CNS infections caused by Acanthamoeba are difficult to treat because of several factors. The foremost reason is difficulty in diagnosing GAE. The symptoms are nonspecific which can be easily mistaken for other bacterial, viral diseases and in the absence of a reliable diagnostic test; diagnosis is most often made post-mortem. In almost all cases where successful treatment of infections due to Acanthamoeba species has been achieved, the disease was localized to the skin or sinuses, without CNS involvement. Most available antimicrobial agents are amebostatic rather than amebicidal, are too toxic, or do not penetrate the CNS in adequate concentrations. As a result optimal approach to treatment of systemic infection due to Acanthamoeba is still uncertain. Successful treatment is limited to case reports of a few patients, most of whom recovered with combination drug therapy in the setting of early diagnosis. In rare cases excision of a single brain lesion has helped in curing the disease [46]. Drug combination that have been tried include liposomal amphotericin B and Voriconazole, trimethoprim-sulfamethoxazole and rifampin, and meropenem, linezolid, moxifloxacin, and fluconazole [57- 59]. It has been suggested that alkylphosphocholine compounds, such as hexadecylphosphocholine, exhibit anti-Acanthamoeba properties and can cross the blood–brain barrier, thus can be used to treat [60]. Another drug, miltefosine, a hexadecylphosphocholine, has been successfully used to treat a GAE patient in Austria [61]. Both the encystment and the excystment processes require active macromolecule synthesis and can be blocked by cycloheximide (a protein synthesis inhibitor). In many cases, however, therapy could not be completed because of undesirable side-effects of the medications [2,7,26,29]. In addition it has been seen that drugs that have been effective in one patient, are ineffective in other cases of acanthamoebiasis. The outcome of an infection is influenced by how early drug treatment is initiated; the infective dose of amoebae, the virulence and antimicrobial sensitivity of the particular strain of amoebae and most importantly the immune status of the patient. As a result the prospect for successful treatment of GAE remains poor with nearly 90% case fatality rate [39]. In those who survive, sequelae like hearing loss and vision impairment may remain [2]. Apart from these, many natural products have been found to possess antiacanthamoebic properties. These include garlic extracts, Thymus, Origanum, coumarin rich extract from Pterocaulon balansae or Methanolic seed extracts of Peganum harmala, etc. Magainins, are defense peptides produced by certain animals and have antimicrobial activity [62].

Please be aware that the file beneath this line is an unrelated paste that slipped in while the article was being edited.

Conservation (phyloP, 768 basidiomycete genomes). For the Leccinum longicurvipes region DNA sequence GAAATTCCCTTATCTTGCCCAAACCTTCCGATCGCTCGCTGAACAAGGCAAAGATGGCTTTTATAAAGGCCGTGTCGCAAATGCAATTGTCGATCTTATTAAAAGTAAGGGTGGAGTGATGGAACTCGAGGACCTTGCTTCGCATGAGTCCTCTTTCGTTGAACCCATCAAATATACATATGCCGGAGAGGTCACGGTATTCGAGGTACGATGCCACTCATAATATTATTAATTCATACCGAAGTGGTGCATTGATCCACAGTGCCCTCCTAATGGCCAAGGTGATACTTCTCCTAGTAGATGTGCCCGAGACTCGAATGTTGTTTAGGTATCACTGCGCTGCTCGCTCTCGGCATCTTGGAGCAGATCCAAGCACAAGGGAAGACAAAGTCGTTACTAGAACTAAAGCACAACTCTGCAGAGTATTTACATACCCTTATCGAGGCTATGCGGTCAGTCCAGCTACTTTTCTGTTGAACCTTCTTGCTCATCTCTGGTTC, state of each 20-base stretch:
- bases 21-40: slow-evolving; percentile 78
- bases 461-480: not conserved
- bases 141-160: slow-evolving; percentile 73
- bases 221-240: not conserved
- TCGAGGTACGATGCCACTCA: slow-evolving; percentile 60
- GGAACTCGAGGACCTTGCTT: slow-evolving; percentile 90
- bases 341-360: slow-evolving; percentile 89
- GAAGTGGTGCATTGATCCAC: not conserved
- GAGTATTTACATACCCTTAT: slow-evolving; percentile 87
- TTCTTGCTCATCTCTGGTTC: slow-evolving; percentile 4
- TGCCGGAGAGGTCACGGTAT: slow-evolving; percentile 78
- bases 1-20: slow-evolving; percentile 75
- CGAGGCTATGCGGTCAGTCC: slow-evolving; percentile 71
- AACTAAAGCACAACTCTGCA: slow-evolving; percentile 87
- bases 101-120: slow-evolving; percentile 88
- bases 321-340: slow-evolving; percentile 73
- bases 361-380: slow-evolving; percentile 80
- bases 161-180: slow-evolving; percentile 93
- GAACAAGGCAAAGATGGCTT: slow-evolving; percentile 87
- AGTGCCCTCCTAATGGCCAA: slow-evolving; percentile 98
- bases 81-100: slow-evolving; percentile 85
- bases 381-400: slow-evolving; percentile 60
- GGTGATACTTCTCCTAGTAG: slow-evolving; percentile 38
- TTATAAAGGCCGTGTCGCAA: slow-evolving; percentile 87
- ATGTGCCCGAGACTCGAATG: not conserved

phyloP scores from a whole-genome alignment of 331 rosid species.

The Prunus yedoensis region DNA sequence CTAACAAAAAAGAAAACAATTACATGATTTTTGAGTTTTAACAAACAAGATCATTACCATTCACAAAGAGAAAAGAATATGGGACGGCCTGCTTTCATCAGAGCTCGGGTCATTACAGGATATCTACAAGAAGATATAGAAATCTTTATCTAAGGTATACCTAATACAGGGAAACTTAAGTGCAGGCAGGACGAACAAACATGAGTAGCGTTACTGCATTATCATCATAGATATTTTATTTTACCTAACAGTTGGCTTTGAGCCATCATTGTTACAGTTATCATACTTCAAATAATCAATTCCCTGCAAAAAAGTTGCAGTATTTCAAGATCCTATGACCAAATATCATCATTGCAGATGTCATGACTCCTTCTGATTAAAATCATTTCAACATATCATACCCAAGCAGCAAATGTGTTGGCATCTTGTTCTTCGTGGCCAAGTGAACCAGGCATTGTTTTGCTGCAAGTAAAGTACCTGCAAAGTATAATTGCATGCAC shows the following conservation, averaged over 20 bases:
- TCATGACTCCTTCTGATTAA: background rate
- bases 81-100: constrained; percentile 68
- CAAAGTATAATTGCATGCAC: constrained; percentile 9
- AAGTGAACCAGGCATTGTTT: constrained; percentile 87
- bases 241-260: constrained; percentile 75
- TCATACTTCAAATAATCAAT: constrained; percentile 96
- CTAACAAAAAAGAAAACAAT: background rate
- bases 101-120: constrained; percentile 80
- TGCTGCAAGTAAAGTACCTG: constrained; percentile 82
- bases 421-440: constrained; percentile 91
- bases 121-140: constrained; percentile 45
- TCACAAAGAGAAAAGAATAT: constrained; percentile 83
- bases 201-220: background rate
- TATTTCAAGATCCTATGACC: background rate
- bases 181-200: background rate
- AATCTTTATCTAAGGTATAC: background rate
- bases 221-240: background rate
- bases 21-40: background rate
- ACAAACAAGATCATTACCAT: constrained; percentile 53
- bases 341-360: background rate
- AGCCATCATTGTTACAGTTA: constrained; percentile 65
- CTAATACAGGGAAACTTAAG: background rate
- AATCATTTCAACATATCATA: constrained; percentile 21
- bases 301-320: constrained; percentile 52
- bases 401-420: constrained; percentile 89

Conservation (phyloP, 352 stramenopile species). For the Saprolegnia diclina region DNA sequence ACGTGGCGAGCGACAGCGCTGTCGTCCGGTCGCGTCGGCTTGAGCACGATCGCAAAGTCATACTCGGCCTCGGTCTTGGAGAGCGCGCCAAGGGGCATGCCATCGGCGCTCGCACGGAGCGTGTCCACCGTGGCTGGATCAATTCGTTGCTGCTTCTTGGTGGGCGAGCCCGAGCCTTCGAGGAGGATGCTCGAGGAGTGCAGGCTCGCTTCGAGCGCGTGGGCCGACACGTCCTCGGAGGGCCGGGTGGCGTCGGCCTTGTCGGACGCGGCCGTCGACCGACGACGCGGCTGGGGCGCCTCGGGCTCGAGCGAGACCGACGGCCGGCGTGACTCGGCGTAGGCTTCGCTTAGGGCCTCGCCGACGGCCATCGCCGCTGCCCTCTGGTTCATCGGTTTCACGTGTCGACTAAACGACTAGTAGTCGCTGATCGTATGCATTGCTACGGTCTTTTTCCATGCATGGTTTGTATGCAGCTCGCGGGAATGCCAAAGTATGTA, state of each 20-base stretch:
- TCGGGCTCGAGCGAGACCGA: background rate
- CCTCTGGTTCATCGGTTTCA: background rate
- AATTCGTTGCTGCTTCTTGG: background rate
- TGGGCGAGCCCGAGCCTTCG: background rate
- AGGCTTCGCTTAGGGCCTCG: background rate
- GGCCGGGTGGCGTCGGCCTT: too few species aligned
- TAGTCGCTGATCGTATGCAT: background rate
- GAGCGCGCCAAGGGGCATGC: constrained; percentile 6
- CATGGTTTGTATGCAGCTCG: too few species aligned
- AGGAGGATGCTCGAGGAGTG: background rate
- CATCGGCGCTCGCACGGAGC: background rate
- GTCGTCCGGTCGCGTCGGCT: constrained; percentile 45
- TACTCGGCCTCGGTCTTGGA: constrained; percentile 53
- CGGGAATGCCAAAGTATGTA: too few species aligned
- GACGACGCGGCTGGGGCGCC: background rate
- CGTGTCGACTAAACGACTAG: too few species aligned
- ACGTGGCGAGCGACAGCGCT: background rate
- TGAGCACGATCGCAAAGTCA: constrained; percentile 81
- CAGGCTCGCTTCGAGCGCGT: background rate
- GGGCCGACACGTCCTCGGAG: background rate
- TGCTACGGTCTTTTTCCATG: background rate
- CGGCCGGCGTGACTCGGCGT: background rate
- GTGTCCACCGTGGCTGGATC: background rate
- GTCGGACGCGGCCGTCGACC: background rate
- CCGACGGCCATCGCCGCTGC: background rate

Acanthamoeba as vehicles for other microbes

They have been described as “Trojan horses” as they can habour a diverse number of pathogens, including viruses, bacteria, yeasts and Protozoa. So they can act as a vector for these pathogens. It has been reported that approximately 20 to 24% of clinical and environmental isolates of Acanthamoeba harbor intracellular bacteria, these include Legionella spp., Mycobacterium avium, Listeria monocytogenes, Vibrio cholerae, Francisella tularensis, Burkholderia spp., Helicobacter pylori, Afipia felis, and Escherichia coli serotype O157 [63].


Various vaccines have been designed to protect against Acanthamoeba keratitis. The mannose-induced cytopathic protein (MIP-133) and Acanthamoeba plasminogen activator (aPA) have both been tried as oral vaccines and found effective in limiting keratitis. MIP-133 anti-IgA antibody elicited by immunization may inhibit the adhesion of Acanthamoeba trophozoites to the corneal epithelium further preventing the destruction of the corneal epithelial cells [64]. Oral immunization with recombinant MBP (Acanthamoeba castellanii mannose-binding protein) ameliorated Acanthamoeba keratitis in a hamster animal model [65]. These vaccines can be tried orally in animal models to ascertain their effectiveness in prevention of Acanthamoeba granulomatous encephalitis.

Research Prospects

Bacterium-amebae interactions may lead to the establishment of an endosymbiotic state or, alternatively, to destruction of either the bacterium or the ameba. Acanthamoeba also produces an alginate lyase enzyme which can act on the biofilms and destroy them [10]. However if the virulence markers are identified and if these organisms can be genetically modified to non- virulent ones, they can act as tools to remove biofilms from prosthetic devices, to deliver drugs on these sites, eat away the infectious microbes on these lines, salvage these devices where their removal may not be safe and prolong life. The avirulent acanthamoebae can be used as caravans to deliver attenuated vaccine strains, drugs and perhaps genetic material. These are mere hypotheses but may serve to guide the scientific community in future.


Acanthamoeba is a versatile organism with vast potential and adaptability. It can transform itself phenotypically according to the environmental conditions; it can feed on a variety of microbes with which it can establish parasitism, symbiosis or commensalism. It can infect immunocompetent or immunocompromised people and act as an opportunist wherever feasible. It is stubborn and resists treatment in majority of cases, leading to increased morbidity and mortality ratios. If however, it can be twisted to the use of mankind, the man would have his share of revenge.